Dubbed “Asia’s Entertainment Capital,” Studio City aims to shift Macau’s center of gaming and tourism gravity further toward Cotai with its array of non-gaming attractions. Most immediately noticeable is the celluloid inspired Golden Reel running in a figure eight from the 23rd floor between the resort’s two hotel towers, rising 130 meters above Cotai. The 17 cabs, boarded as the wheel keeps rolling, can each accommodate up to 10 riders. The 15 minute ride provides bird’s eye views of Cotai, Macau International Airport and Hengqin although truth be told, there’s not much to see right now except the airport and empty lots. It is basically facing away from the heart of Cotai, but once Hengqin grows up it may be more impressive.

Batman Dark Flight begins with a tour of Wayne Industries that’s interrupted by an attack from Batman’s arch enemy, The Joker. According to the ride’s story line, the attack requires guests to evacuate to the Bat Cave via the 72 seat 4D flight simulator and dives through Gotham City as Batman fights super-villains attacking the flight and population below. The seven minute simulation segment features moving seats and special effects that heighten the feel of flying. We definitely recommend giving this a go!

The House of Magic is set to vie with Batman for Studio City’s star billing. Illusionist Franz Harary, whose global credits include working in mainland China since 1994, conceived the complex with four performance venues offering three shows daily – four on weekends.

Beginning in a steam punk drawing room, different magicians perform in distinct styles at each stop over 90 minutes, culminating with Mr Harary’s resident Mega Magic show. The theater’s massive video screen backdrop is as extraordinary as the tricks on stage. The complex extends to Shanghai Magic, offering fine dining in Victorian décor, highlighting the era’s fascination with mechanical curiosities that seemed magical at the time.

Warner Bros Fun Zone focuses on children with rides and other attractions based on the Warner Brothers stable that includes DC Comics, Hanna-Barbera and Looney Tunes. Physical and interactive activities are designed for toddlers to teens, with opportunities for the entire family to participate and even compete in some challenges, such as the Hypercade, where riders aim their blasters at 3D targets to help characters from Tweety Pie to the Green Lantern overcome foes and outscore fellow riders. The 40,000 square foot fun zone on four levels also features a diner with character themed meals at family friendly prices and a pair of party rooms for Looney Tunes or DC superhero styled children’s events.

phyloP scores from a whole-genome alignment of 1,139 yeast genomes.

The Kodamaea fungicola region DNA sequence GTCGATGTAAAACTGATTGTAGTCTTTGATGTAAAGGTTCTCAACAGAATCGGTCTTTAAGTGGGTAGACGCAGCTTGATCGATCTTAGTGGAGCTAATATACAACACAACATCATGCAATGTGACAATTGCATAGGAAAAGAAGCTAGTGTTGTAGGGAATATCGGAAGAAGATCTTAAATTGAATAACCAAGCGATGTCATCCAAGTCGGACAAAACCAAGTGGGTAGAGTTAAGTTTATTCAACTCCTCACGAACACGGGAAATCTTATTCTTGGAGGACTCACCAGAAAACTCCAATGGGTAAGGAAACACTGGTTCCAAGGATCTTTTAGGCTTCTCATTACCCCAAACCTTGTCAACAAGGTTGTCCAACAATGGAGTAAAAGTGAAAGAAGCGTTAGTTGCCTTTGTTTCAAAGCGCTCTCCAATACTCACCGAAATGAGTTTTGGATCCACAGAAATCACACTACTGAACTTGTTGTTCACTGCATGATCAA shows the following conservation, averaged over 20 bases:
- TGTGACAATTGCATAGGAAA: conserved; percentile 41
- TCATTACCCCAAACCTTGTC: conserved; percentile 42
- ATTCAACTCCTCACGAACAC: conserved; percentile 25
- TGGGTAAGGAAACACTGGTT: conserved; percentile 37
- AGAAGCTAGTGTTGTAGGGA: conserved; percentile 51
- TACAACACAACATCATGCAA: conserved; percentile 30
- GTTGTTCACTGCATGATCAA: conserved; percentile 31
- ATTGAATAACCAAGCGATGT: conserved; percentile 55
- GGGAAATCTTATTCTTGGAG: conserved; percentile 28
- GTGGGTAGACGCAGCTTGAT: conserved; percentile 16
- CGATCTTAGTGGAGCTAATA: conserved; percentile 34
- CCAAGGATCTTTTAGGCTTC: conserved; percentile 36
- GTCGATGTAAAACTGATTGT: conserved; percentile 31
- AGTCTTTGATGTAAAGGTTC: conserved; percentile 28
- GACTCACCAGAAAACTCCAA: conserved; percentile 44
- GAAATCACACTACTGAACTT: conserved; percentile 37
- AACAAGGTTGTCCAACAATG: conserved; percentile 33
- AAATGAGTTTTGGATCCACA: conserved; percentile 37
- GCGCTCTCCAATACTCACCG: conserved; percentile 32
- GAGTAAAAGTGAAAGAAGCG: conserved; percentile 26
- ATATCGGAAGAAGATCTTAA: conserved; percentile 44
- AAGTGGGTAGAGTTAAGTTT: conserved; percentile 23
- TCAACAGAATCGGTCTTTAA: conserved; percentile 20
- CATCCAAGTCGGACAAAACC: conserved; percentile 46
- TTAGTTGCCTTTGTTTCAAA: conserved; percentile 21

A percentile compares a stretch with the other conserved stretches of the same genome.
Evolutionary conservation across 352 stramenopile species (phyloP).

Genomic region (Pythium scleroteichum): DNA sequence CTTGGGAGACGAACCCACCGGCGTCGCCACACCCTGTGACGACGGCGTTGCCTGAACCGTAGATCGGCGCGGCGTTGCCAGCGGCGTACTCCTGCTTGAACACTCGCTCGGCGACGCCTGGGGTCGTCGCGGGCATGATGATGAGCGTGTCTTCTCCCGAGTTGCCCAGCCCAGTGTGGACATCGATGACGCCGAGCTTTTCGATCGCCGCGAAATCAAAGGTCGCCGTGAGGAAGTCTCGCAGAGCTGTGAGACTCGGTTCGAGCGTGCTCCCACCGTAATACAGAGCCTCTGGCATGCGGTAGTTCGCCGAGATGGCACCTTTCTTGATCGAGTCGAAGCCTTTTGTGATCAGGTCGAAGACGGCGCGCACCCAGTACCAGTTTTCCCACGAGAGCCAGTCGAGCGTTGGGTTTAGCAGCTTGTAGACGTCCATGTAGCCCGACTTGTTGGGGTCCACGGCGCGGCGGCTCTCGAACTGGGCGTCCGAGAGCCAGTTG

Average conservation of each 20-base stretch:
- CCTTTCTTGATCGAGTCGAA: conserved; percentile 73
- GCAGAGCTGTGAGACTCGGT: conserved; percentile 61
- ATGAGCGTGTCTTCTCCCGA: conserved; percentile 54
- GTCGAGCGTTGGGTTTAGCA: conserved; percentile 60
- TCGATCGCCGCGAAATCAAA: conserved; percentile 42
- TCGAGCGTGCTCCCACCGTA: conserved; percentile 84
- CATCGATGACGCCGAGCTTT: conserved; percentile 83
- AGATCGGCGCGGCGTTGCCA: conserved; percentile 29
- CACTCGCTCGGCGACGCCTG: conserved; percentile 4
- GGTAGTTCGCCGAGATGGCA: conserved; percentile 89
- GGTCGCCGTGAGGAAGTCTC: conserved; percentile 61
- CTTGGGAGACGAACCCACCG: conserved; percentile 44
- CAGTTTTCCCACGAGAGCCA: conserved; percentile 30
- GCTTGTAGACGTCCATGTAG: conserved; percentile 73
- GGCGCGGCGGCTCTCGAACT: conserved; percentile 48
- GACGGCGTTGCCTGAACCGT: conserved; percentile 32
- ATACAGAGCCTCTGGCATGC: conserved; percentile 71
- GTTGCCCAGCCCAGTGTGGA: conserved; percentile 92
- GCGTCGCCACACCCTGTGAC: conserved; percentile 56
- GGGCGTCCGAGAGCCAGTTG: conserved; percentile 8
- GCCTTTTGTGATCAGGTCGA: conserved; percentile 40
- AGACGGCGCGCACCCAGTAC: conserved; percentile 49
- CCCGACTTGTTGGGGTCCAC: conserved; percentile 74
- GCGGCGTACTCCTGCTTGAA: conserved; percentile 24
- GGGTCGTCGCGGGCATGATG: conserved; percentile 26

The Golden Reel is priced at MOP$100 (US$12.50) for adults, MOP$80 for children up to 12 and MOP$85 for Macau residents and seniors 60 and older.

Batman Dark flight costs MOP$150 for adults, MOP$120 for children and MOP$125 for residents and seniors.

House of Magic tickets run MOP$400 for adults, MOP$320 for children and MOP$340 for Macau residents, with VIP treatment available in all categories at a 50 percent premium.

Two hours in the Warner Bros Fun Zone costs MOP$200 for an adult and child and MOP$340 for two adults and two children. An adult must accompany children under eight. Hotel packages include the Golden Reel and Batman as freebies, but the House of Magic comes at a MOP$700 premium for two.

Melco Crown is positioning Studio City as a mass market property while City of Dreams remains focused on premium mass. One indication of the difference is the classification of both Studio City hotel towers as four star facilities. However, Mr Ho says the hotels, “for international standards are beyond five star,” and the four star designation resulted from technicalities in Macau government regulations.